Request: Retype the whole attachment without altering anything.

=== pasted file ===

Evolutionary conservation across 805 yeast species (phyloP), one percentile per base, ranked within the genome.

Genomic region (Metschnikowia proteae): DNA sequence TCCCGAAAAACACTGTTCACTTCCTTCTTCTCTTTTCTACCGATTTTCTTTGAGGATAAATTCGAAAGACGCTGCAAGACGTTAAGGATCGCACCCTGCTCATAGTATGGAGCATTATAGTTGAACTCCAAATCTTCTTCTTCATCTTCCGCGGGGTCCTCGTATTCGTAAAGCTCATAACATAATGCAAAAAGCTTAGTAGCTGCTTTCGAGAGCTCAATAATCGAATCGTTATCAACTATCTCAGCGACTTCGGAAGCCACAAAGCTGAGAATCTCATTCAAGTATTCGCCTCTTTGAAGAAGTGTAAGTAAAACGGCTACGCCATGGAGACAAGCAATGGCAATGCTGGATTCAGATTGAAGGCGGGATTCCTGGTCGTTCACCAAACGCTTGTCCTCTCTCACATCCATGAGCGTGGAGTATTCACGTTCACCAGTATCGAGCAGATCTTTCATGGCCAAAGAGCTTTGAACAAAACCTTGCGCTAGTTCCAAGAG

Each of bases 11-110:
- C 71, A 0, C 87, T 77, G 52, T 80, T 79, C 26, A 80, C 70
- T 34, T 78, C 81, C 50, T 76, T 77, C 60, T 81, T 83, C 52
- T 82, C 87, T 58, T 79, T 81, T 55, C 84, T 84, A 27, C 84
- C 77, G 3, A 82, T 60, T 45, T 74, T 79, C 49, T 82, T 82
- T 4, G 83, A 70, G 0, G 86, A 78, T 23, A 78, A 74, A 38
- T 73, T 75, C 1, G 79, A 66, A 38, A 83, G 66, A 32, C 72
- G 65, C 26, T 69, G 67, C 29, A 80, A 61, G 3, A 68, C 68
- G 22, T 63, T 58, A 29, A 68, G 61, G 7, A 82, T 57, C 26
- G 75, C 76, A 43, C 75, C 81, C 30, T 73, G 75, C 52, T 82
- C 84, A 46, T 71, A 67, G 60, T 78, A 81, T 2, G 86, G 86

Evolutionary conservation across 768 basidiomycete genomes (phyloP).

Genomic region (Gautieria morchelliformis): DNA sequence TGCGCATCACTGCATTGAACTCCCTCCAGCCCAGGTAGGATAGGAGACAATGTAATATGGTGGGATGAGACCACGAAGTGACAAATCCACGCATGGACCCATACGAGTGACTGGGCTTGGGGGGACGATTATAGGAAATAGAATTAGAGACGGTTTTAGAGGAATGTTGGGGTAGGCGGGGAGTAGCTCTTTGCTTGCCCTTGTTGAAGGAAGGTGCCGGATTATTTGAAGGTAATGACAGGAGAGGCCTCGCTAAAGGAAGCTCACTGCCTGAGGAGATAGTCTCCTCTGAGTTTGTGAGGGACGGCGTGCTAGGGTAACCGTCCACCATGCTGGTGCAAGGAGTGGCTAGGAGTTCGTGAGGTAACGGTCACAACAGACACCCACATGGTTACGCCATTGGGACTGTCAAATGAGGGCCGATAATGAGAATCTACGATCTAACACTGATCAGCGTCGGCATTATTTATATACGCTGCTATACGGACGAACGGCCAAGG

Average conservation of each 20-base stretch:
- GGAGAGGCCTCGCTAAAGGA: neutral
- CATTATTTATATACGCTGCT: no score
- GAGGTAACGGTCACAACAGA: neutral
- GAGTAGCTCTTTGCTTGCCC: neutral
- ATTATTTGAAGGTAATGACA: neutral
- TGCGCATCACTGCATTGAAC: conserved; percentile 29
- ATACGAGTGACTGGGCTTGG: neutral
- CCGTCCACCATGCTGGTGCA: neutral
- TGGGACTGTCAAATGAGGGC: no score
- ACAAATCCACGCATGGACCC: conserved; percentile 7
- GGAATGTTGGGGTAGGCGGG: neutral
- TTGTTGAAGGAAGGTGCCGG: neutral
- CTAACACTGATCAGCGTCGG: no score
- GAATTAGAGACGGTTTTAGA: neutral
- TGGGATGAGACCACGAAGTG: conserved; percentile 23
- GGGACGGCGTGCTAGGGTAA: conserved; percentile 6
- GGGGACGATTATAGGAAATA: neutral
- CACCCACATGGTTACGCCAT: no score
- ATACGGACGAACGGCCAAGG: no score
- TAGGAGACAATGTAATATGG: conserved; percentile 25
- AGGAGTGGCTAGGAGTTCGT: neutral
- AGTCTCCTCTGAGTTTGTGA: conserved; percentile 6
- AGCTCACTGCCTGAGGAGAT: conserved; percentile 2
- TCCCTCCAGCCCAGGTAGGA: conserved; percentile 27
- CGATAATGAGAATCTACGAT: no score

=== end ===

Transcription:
Evolutionary conservation across 805 yeast species (phyloP), one percentile per base, ranked within the genome.

Genomic region (Metschnikowia proteae): DNA sequence TCCCGAAAAACACTGTTCACTTCCTTCTTCTCTTTTCTACCGATTTTCTTTGAGGATAAATTCGAAAGACGCTGCAAGACGTTAAGGATCGCACCCTGCTCATAGTATGGAGCATTATAGTTGAACTCCAAATCTTCTTCTTCATCTTCCGCGGGGTCCTCGTATTCGTAAAGCTCATAACATAATGCAAAAAGCTTAGTAGCTGCTTTCGAGAGCTCAATAATCGAATCGTTATCAACTATCTCAGCGACTTCGGAAGCCACAAAGCTGAGAATCTCATTCAAGTATTCGCCTCTTTGAAGAAGTGTAAGTAAAACGGCTACGCCATGGAGACAAGCAATGGCAATGCTGGATTCAGATTGAAGGCGGGATTCCTGGTCGTTCACCAAACGCTTGTCCTCTCTCACATCCATGAGCGTGGAGTATTCACGTTCACCAGTATCGAGCAGATCTTTCATGGCCAAAGAGCTTTGAACAAAACCTTGCGCTAGTTCCAAGAG

Each of bases 11-110:
- C 71, A 0, C 87, T 77, G 52, T 80, T 79, C 26, A 80, C 70
- T 34, T 78, C 81, C 50, T 76, T 77, C 60, T 81, T 83, C 52
- T 82, C 87, T 58, T 79, T 81, T 55, C 84, T 84, A 27, C 84
- C 77, G 3, A 82, T 60, T 45, T 74, T 79, C 49, T 82, T 82
- T 4, G 83, A 70, G 0, G 86, A 78, T 23, A 78, A 74, A 38
- T 73, T 75, C 1, G 79, A 66, A 38, A 83, G 66, A 32, C 72
- G 65, C 26, T 69, G 67, C 29, A 80, A 61, G 3, A 68, C 68
- G 22, T 63, T 58, A 29, A 68, G 61, G 7, A 82, T 57, C 26
- G 75, C 76, A 43, C 75, C 81, C 30, T 73, G 75, C 52, T 82
- C 84, A 46, T 71, A 67, G 60, T 78, A 81, T 2, G 86, G 86

Evolutionary conservation across 768 basidiomycete genomes (phyloP).

Genomic region (Gautieria morchelliformis): DNA sequence TGCGCATCACTGCATTGAACTCCCTCCAGCCCAGGTAGGATAGGAGACAATGTAATATGGTGGGATGAGACCACGAAGTGACAAATCCACGCATGGACCCATACGAGTGACTGGGCTTGGGGGGACGATTATAGGAAATAGAATTAGAGACGGTTTTAGAGGAATGTTGGGGTAGGCGGGGAGTAGCTCTTTGCTTGCCCTTGTTGAAGGAAGGTGCCGGATTATTTGAAGGTAATGACAGGAGAGGCCTCGCTAAAGGAAGCTCACTGCCTGAGGAGATAGTCTCCTCTGAGTTTGTGAGGGACGGCGTGCTAGGGTAACCGTCCACCATGCTGGTGCAAGGAGTGGCTAGGAGTTCGTGAGGTAACGGTCACAACAGACACCCACATGGTTACGCCATTGGGACTGTCAAATGAGGGCCGATAATGAGAATCTACGATCTAACACTGATCAGCGTCGGCATTATTTATATACGCTGCTATACGGACGAACGGCCAAGG

Average conservation of each 20-base stretch:
- GGAGAGGCCTCGCTAAAGGA: neutral
- CATTATTTATATACGCTGCT: no score
- GAGGTAACGGTCACAACAGA: neutral
- GAGTAGCTCTTTGCTTGCCC: neutral
- ATTATTTGAAGGTAATGACA: neutral
- TGCGCATCACTGCATTGAAC: conserved; percentile 29
- ATACGAGTGACTGGGCTTGG: neutral
- CCGTCCACCATGCTGGTGCA: neutral
- TGGGACTGTCAAATGAGGGC: no score
- ACAAATCCACGCATGGACCC: conserved; percentile 7
- GGAATGTTGGGGTAGGCGGG: neutral
- TTGTTGAAGGAAGGTGCCGG: neutral
- CTAACACTGATCAGCGTCGG: no score
- GAATTAGAGACGGTTTTAGA: neutral
- TGGGATGAGACCACGAAGTG: conserved; percentile 23
- GGGACGGCGTGCTAGGGTAA: conserved; percentile 6
- GGGGACGATTATAGGAAATA: neutral
- CACCCACATGGTTACGCCAT: no score
- ATACGGACGAACGGCCAAGG: no score
- TAGGAGACAATGTAATATGG: conserved; percentile 25
- AGGAGTGGCTAGGAGTTCGT: neutral
- AGTCTCCTCTGAGTTTGTGA: conserved; percentile 6
- AGCTCACTGCCTGAGGAGAT: conserved; percentile 2
- TCCCTCCAGCCCAGGTAGGA: conserved; percentile 27
- CGATAATGAGAATCTACGAT: no score